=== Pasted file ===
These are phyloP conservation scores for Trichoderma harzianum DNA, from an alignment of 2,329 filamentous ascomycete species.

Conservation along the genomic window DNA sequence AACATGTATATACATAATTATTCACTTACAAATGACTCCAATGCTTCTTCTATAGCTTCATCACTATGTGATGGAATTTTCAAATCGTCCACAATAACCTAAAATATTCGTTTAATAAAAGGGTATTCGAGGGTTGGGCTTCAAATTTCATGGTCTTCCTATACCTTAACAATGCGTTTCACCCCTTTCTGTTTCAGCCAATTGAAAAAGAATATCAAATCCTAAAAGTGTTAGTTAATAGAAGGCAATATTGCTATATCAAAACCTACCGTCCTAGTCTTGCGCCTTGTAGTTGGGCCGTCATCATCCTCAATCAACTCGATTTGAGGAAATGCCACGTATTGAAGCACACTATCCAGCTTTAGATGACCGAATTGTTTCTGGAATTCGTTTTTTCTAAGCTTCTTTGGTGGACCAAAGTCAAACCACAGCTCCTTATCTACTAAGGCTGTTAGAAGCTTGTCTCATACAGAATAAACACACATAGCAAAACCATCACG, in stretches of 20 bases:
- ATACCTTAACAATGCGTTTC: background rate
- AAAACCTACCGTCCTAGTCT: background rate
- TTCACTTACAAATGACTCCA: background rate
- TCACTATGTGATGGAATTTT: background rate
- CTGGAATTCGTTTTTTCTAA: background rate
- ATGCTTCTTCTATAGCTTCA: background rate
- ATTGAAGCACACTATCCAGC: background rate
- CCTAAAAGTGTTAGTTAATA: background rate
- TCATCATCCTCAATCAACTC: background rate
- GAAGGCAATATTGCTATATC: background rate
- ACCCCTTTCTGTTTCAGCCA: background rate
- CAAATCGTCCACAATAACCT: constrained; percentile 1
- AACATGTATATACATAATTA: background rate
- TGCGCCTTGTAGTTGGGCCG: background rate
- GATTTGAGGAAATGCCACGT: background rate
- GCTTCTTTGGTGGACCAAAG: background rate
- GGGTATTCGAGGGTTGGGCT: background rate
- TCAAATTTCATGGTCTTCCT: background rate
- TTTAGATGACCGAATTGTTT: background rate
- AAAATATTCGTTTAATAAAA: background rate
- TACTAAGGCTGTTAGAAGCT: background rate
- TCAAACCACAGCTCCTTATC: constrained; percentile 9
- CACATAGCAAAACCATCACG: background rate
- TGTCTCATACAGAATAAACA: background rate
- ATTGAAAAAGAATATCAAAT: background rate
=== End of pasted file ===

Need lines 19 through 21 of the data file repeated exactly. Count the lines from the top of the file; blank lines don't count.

- GGGTATTCGAGGGTTGGGCT: background rate
- TCAAATTTCATGGTCTTCCT: background rate
- TTTAGATGACCGAATTGTTT: background rate